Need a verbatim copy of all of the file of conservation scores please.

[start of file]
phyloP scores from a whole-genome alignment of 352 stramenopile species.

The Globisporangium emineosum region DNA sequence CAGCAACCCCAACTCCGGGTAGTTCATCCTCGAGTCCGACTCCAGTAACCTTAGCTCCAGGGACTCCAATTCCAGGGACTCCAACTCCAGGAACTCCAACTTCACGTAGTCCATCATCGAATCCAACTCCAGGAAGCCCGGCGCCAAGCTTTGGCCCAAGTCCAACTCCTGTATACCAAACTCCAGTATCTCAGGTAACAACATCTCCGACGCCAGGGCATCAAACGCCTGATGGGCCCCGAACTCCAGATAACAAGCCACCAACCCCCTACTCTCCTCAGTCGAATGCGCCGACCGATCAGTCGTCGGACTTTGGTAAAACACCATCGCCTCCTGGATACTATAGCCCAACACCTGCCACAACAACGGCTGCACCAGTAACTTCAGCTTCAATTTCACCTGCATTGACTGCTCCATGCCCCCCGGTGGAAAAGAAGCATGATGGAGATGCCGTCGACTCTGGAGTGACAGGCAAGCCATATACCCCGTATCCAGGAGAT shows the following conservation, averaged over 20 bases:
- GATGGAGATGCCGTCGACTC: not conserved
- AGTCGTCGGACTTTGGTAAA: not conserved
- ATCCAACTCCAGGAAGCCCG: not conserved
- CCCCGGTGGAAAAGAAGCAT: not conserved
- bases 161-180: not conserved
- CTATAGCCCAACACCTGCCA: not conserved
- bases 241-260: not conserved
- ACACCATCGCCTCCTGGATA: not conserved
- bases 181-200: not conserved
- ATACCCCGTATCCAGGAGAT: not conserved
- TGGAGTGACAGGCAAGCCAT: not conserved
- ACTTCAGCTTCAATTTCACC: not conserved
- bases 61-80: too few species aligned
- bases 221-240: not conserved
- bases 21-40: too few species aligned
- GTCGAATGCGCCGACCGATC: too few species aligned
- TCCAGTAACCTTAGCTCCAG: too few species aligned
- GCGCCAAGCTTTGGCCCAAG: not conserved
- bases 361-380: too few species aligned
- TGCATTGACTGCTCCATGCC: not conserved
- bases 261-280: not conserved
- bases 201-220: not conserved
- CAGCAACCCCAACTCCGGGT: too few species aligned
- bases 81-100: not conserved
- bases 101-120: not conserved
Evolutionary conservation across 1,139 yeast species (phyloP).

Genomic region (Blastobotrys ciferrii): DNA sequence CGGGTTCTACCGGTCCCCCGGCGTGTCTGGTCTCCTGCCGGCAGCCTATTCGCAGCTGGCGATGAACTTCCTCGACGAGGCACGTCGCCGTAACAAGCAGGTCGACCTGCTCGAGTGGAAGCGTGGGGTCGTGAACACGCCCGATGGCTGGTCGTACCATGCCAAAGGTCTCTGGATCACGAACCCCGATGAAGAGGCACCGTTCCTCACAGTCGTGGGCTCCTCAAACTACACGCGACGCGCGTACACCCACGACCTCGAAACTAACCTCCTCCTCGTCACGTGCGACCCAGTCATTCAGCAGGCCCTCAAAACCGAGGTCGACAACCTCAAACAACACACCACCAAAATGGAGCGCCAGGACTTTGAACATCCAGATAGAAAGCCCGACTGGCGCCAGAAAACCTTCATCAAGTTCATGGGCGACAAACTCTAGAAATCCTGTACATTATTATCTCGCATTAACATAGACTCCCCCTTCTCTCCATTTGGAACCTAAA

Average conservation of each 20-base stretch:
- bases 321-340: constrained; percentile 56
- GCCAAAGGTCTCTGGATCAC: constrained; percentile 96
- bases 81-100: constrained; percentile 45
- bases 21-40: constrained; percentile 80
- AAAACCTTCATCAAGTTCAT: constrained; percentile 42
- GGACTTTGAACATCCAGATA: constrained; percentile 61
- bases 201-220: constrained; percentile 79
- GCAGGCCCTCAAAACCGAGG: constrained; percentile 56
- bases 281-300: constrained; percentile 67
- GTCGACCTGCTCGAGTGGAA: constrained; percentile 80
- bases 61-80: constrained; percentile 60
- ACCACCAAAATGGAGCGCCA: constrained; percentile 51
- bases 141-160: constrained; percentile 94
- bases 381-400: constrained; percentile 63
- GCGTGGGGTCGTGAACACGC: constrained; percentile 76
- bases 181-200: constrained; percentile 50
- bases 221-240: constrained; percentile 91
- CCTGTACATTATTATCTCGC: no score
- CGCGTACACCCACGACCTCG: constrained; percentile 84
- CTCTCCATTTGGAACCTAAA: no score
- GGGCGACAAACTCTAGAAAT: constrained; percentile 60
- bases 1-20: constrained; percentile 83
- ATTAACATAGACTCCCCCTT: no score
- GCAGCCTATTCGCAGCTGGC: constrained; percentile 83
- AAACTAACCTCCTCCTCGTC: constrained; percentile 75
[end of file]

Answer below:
phyloP scores from a whole-genome alignment of 352 stramenopile species.

The Globisporangium emineosum region DNA sequence CAGCAACCCCAACTCCGGGTAGTTCATCCTCGAGTCCGACTCCAGTAACCTTAGCTCCAGGGACTCCAATTCCAGGGACTCCAACTCCAGGAACTCCAACTTCACGTAGTCCATCATCGAATCCAACTCCAGGAAGCCCGGCGCCAAGCTTTGGCCCAAGTCCAACTCCTGTATACCAAACTCCAGTATCTCAGGTAACAACATCTCCGACGCCAGGGCATCAAACGCCTGATGGGCCCCGAACTCCAGATAACAAGCCACCAACCCCCTACTCTCCTCAGTCGAATGCGCCGACCGATCAGTCGTCGGACTTTGGTAAAACACCATCGCCTCCTGGATACTATAGCCCAACACCTGCCACAACAACGGCTGCACCAGTAACTTCAGCTTCAATTTCACCTGCATTGACTGCTCCATGCCCCCCGGTGGAAAAGAAGCATGATGGAGATGCCGTCGACTCTGGAGTGACAGGCAAGCCATATACCCCGTATCCAGGAGAT shows the following conservation, averaged over 20 bases:
- GATGGAGATGCCGTCGACTC: not conserved
- AGTCGTCGGACTTTGGTAAA: not conserved
- ATCCAACTCCAGGAAGCCCG: not conserved
- CCCCGGTGGAAAAGAAGCAT: not conserved
- bases 161-180: not conserved
- CTATAGCCCAACACCTGCCA: not conserved
- bases 241-260: not conserved
- ACACCATCGCCTCCTGGATA: not conserved
- bases 181-200: not conserved
- ATACCCCGTATCCAGGAGAT: not conserved
- TGGAGTGACAGGCAAGCCAT: not conserved
- ACTTCAGCTTCAATTTCACC: not conserved
- bases 61-80: too few species aligned
- bases 221-240: not conserved
- bases 21-40: too few species aligned
- GTCGAATGCGCCGACCGATC: too few species aligned
- TCCAGTAACCTTAGCTCCAG: too few species aligned
- GCGCCAAGCTTTGGCCCAAG: not conserved
- bases 361-380: too few species aligned
- TGCATTGACTGCTCCATGCC: not conserved
- bases 261-280: not conserved
- bases 201-220: not conserved
- CAGCAACCCCAACTCCGGGT: too few species aligned
- bases 81-100: not conserved
- bases 101-120: not conserved
Evolutionary conservation across 1,139 yeast species (phyloP).

Genomic region (Blastobotrys ciferrii): DNA sequence CGGGTTCTACCGGTCCCCCGGCGTGTCTGGTCTCCTGCCGGCAGCCTATTCGCAGCTGGCGATGAACTTCCTCGACGAGGCACGTCGCCGTAACAAGCAGGTCGACCTGCTCGAGTGGAAGCGTGGGGTCGTGAACACGCCCGATGGCTGGTCGTACCATGCCAAAGGTCTCTGGATCACGAACCCCGATGAAGAGGCACCGTTCCTCACAGTCGTGGGCTCCTCAAACTACACGCGACGCGCGTACACCCACGACCTCGAAACTAACCTCCTCCTCGTCACGTGCGACCCAGTCATTCAGCAGGCCCTCAAAACCGAGGTCGACAACCTCAAACAACACACCACCAAAATGGAGCGCCAGGACTTTGAACATCCAGATAGAAAGCCCGACTGGCGCCAGAAAACCTTCATCAAGTTCATGGGCGACAAACTCTAGAAATCCTGTACATTATTATCTCGCATTAACATAGACTCCCCCTTCTCTCCATTTGGAACCTAAA

Average conservation of each 20-base stretch:
- bases 321-340: constrained; percentile 56
- GCCAAAGGTCTCTGGATCAC: constrained; percentile 96
- bases 81-100: constrained; percentile 45
- bases 21-40: constrained; percentile 80
- AAAACCTTCATCAAGTTCAT: constrained; percentile 42
- GGACTTTGAACATCCAGATA: constrained; percentile 61
- bases 201-220: constrained; percentile 79
- GCAGGCCCTCAAAACCGAGG: constrained; percentile 56
- bases 281-300: constrained; percentile 67
- GTCGACCTGCTCGAGTGGAA: constrained; percentile 80
- bases 61-80: constrained; percentile 60
- ACCACCAAAATGGAGCGCCA: constrained; percentile 51
- bases 141-160: constrained; percentile 94
- bases 381-400: constrained; percentile 63
- GCGTGGGGTCGTGAACACGC: constrained; percentile 76
- bases 181-200: constrained; percentile 50
- bases 221-240: constrained; percentile 91
- CCTGTACATTATTATCTCGC: no score
- CGCGTACACCCACGACCTCG: constrained; percentile 84
- CTCTCCATTTGGAACCTAAA: no score
- GGGCGACAAACTCTAGAAAT: constrained; percentile 60
- bases 1-20: constrained; percentile 83
- ATTAACATAGACTCCCCCTT: no score
- GCAGCCTATTCGCAGCTGGC: constrained; percentile 83
- AAACTAACCTCCTCCTCGTC: constrained; percentile 75